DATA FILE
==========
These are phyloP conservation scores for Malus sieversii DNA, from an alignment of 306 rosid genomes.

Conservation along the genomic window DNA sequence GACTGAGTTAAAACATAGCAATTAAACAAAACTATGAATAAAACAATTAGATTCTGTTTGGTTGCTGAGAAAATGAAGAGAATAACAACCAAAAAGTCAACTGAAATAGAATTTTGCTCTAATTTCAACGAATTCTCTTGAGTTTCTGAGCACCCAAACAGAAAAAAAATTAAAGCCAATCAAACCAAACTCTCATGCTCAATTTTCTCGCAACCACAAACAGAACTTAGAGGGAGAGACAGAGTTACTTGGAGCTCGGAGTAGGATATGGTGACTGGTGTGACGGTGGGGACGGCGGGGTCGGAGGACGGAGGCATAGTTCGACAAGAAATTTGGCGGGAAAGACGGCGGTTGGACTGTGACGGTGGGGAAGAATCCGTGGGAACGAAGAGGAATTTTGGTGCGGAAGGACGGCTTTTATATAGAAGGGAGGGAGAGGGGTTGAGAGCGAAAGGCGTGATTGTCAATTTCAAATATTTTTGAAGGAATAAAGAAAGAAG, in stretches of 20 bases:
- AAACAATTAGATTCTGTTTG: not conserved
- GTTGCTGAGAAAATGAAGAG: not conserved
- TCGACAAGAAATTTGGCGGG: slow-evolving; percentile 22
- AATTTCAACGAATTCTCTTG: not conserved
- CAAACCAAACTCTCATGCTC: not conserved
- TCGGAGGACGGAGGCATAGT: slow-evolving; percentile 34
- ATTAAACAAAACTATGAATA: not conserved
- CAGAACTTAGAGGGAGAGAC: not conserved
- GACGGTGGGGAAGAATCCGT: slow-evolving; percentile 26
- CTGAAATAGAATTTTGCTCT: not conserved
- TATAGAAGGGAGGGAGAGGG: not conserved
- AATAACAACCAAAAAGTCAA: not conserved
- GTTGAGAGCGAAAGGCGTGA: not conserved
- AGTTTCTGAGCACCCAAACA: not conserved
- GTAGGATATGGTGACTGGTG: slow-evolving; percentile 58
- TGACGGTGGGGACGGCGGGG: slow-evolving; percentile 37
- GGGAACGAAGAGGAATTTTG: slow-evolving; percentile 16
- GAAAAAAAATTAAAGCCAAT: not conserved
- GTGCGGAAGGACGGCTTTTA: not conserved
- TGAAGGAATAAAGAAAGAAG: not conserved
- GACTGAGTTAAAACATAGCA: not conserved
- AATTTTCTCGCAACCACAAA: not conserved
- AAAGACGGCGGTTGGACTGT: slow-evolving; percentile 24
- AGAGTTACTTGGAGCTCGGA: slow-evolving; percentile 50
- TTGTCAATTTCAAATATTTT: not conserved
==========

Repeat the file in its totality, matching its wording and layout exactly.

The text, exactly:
These are phyloP conservation scores for Malus sieversii DNA, from an alignment of 306 rosid genomes.

Conservation along the genomic window DNA sequence GACTGAGTTAAAACATAGCAATTAAACAAAACTATGAATAAAACAATTAGATTCTGTTTGGTTGCTGAGAAAATGAAGAGAATAACAACCAAAAAGTCAACTGAAATAGAATTTTGCTCTAATTTCAACGAATTCTCTTGAGTTTCTGAGCACCCAAACAGAAAAAAAATTAAAGCCAATCAAACCAAACTCTCATGCTCAATTTTCTCGCAACCACAAACAGAACTTAGAGGGAGAGACAGAGTTACTTGGAGCTCGGAGTAGGATATGGTGACTGGTGTGACGGTGGGGACGGCGGGGTCGGAGGACGGAGGCATAGTTCGACAAGAAATTTGGCGGGAAAGACGGCGGTTGGACTGTGACGGTGGGGAAGAATCCGTGGGAACGAAGAGGAATTTTGGTGCGGAAGGACGGCTTTTATATAGAAGGGAGGGAGAGGGGTTGAGAGCGAAAGGCGTGATTGTCAATTTCAAATATTTTTGAAGGAATAAAGAAAGAAG, in stretches of 20 bases:
- AAACAATTAGATTCTGTTTG: not conserved
- GTTGCTGAGAAAATGAAGAG: not conserved
- TCGACAAGAAATTTGGCGGG: slow-evolving; percentile 22
- AATTTCAACGAATTCTCTTG: not conserved
- CAAACCAAACTCTCATGCTC: not conserved
- TCGGAGGACGGAGGCATAGT: slow-evolving; percentile 34
- ATTAAACAAAACTATGAATA: not conserved
- CAGAACTTAGAGGGAGAGAC: not conserved
- GACGGTGGGGAAGAATCCGT: slow-evolving; percentile 26
- CTGAAATAGAATTTTGCTCT: not conserved
- TATAGAAGGGAGGGAGAGGG: not conserved
- AATAACAACCAAAAAGTCAA: not conserved
- GTTGAGAGCGAAAGGCGTGA: not conserved
- AGTTTCTGAGCACCCAAACA: not conserved
- GTAGGATATGGTGACTGGTG: slow-evolving; percentile 58
- TGACGGTGGGGACGGCGGGG: slow-evolving; percentile 37
- GGGAACGAAGAGGAATTTTG: slow-evolving; percentile 16
- GAAAAAAAATTAAAGCCAAT: not conserved
- GTGCGGAAGGACGGCTTTTA: not conserved
- TGAAGGAATAAAGAAAGAAG: not conserved
- GACTGAGTTAAAACATAGCA: not conserved
- AATTTTCTCGCAACCACAAA: not conserved
- AAAGACGGCGGTTGGACTGT: slow-evolving; percentile 24
- AGAGTTACTTGGAGCTCGGA: slow-evolving; percentile 50
- TTGTCAATTTCAAATATTTT: not conserved